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Google to Overture: Mine's Bigger

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Overture and Google have fired new salvos in the search engine size wars, expanding their databases of searchable web pages by millions of pages.

Overture announced last week that it had increased the size of its AlltheWeb database to 3,151,743,117 pages, claiming the title of world's largest search index. The new index was about 68 million pages larger than Google's claimed 3,083,324,652 pages.

Yesterday, Google upped the ante, updating its home page to report "searching 3,307,998,701 web pages." The change was made without comment by Google.

The two companies have a history of competing for bragging rights over their index sizes.

Although the search engine size wars have been going on since the early days of web search, the competition between Google and AlltheWeb started in January 2000, when AlltheWeb announced that it had indexed more than 300 million pages.

Google responded in June of that year, announcing that it had increased its index to more than 500 million pages. Google subsequently made two more announcements, in June and December 2001, when its index passed the one billion and 1.5 billion marks.

The most recent skirmish between the engines was in the summer of 2002, when AlltheWeb increased its index size to 2.1 billion documents, narrowly edging out Google's 2,073,418,204 reported web pages. Google responded in November, claiming 4 billion "searchable" documents, with 3 billion fully indexed.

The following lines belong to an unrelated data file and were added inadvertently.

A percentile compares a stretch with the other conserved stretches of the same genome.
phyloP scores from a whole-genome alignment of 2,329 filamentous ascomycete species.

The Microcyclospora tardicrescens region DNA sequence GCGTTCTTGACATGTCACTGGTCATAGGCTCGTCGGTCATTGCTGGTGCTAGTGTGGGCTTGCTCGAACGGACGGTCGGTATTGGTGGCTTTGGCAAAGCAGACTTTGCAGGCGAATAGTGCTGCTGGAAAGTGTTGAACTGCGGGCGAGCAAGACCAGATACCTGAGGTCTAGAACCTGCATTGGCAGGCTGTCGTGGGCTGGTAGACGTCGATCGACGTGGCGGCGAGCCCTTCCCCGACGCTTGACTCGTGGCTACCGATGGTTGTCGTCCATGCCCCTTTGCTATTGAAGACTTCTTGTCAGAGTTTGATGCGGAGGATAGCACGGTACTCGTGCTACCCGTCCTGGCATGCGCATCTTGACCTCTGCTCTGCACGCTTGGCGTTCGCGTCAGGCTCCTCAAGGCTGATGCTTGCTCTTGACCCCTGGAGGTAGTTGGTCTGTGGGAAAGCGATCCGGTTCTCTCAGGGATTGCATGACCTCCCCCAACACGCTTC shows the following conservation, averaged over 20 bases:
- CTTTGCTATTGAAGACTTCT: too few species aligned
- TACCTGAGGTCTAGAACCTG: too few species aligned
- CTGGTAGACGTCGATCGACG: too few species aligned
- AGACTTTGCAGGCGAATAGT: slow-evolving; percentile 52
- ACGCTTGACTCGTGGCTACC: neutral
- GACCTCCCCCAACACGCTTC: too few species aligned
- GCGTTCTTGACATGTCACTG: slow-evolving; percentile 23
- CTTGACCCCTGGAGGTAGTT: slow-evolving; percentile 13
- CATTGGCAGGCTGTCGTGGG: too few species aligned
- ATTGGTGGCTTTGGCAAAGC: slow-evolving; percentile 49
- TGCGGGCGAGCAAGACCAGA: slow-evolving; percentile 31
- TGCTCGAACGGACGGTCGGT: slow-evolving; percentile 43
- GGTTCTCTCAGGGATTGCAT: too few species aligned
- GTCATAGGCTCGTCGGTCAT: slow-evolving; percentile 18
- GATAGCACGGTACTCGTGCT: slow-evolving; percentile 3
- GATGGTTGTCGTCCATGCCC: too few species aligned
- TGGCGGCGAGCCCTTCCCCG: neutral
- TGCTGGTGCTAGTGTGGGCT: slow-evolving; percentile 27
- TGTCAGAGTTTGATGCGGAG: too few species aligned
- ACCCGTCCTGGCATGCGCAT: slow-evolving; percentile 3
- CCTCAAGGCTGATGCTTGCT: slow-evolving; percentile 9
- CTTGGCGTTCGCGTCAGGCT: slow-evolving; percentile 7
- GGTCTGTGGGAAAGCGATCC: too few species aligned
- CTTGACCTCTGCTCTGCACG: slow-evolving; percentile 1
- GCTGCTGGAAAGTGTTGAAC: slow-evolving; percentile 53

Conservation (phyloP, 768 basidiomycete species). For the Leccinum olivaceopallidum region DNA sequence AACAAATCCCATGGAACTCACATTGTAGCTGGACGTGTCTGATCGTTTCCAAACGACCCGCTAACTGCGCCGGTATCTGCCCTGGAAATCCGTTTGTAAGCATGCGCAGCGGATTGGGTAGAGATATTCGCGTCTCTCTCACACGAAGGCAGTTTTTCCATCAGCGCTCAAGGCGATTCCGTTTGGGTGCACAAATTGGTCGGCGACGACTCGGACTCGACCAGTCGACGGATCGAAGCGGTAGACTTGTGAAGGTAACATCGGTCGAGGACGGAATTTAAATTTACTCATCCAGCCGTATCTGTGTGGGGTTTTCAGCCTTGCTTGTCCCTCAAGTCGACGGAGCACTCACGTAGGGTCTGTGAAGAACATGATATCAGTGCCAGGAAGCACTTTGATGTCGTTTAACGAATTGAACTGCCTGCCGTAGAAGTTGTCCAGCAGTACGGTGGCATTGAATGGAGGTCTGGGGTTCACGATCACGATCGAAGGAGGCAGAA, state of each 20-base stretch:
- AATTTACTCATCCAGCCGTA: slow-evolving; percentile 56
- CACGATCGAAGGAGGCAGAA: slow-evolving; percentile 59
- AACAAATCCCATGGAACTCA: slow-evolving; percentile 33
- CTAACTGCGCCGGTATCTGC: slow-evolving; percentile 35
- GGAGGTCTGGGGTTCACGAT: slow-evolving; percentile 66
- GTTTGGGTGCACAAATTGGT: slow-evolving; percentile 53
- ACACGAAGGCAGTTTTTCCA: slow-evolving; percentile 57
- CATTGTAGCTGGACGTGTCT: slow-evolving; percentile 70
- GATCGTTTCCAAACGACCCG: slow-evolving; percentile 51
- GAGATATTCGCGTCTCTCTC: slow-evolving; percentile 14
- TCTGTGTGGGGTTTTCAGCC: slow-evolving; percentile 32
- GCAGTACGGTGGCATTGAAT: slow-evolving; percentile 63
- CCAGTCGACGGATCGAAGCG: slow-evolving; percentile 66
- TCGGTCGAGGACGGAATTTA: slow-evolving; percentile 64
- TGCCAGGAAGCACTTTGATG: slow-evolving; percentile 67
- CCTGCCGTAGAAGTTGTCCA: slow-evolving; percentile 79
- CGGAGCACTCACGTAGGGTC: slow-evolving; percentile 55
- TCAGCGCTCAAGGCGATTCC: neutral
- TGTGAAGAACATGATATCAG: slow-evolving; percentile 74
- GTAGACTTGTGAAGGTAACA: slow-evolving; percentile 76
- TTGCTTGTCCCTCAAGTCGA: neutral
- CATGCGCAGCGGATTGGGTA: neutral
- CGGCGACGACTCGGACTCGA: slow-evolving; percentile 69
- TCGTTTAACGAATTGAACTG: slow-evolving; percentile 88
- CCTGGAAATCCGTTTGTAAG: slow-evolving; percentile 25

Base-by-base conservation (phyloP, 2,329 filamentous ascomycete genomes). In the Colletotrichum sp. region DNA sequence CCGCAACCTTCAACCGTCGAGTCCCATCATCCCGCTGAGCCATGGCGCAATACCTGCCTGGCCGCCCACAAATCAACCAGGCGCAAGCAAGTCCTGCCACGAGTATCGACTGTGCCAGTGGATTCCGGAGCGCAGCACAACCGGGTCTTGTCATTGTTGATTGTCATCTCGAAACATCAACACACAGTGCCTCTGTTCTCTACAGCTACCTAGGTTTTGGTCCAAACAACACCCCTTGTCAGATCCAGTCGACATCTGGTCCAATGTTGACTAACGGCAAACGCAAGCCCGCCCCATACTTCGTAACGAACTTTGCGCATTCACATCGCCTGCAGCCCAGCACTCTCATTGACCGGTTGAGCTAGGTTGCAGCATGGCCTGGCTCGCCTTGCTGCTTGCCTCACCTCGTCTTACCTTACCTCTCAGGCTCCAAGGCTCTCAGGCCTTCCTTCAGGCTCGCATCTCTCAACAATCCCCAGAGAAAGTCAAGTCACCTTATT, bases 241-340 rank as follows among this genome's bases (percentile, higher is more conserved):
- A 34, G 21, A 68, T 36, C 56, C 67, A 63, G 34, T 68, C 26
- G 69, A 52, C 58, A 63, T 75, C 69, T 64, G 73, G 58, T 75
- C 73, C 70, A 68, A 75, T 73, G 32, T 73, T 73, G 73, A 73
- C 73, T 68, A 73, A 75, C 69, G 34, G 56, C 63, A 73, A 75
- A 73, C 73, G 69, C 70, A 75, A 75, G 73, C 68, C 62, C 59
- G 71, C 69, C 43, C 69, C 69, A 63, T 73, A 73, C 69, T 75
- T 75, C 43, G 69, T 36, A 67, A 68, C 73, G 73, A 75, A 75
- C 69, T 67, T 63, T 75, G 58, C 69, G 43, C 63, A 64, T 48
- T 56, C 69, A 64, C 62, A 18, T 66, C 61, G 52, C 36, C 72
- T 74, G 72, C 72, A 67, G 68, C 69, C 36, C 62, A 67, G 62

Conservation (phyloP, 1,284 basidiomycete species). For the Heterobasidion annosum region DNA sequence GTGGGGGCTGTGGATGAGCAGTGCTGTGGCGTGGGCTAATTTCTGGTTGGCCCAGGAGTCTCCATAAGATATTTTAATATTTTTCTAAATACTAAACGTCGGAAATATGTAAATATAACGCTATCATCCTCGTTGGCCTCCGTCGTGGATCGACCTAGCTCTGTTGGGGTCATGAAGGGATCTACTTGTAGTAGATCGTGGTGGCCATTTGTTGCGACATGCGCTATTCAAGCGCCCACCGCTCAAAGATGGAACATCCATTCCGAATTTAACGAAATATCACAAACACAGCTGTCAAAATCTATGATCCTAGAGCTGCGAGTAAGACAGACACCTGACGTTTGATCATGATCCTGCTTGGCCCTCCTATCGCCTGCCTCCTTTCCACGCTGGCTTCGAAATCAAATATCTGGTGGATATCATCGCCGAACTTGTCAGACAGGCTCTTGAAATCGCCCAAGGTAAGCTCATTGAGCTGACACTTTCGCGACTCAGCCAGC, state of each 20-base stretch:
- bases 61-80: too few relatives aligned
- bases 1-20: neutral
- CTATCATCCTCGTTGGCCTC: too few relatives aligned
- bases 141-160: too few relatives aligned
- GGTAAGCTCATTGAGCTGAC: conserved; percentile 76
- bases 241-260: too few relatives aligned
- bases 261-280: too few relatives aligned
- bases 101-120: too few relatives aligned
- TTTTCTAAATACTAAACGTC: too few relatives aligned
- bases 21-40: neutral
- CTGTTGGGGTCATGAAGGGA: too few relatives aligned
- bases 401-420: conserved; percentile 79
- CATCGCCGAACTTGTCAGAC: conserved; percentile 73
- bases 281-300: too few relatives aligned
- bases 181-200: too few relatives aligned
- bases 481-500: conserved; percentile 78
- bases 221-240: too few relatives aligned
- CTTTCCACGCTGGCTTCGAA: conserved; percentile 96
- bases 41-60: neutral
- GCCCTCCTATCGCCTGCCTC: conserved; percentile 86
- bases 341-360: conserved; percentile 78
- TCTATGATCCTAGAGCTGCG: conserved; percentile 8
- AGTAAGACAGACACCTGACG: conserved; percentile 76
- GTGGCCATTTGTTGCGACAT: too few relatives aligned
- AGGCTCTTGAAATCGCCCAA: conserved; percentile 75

It's a safe bet we'll continue to see the rivalry continue, especially as Overture moves forward with its plans to integrate the AlltheWeb and AltaVista search indexes. While AltaVista's web index is significantly smaller than AlltheWeb's, AltaVista claims it has the largest multimedia index of audio and video web content, consisting of more than 550 million files.

Though Overture's announcement last week focused on AlltheWeb's enhanced index, it also included an intriguing, easily overlooked passage: "...the launch features several significant relevance enhancements that will improve the ranking of URLs. These features include a new method of determining how authoritative a page or site is on a specific topic as well as overall page quality."

Now that's good news. Stay tuned -- we'll be following up with Overture to learn more about these enhancements to AlltheWeb's relevance algorithms.

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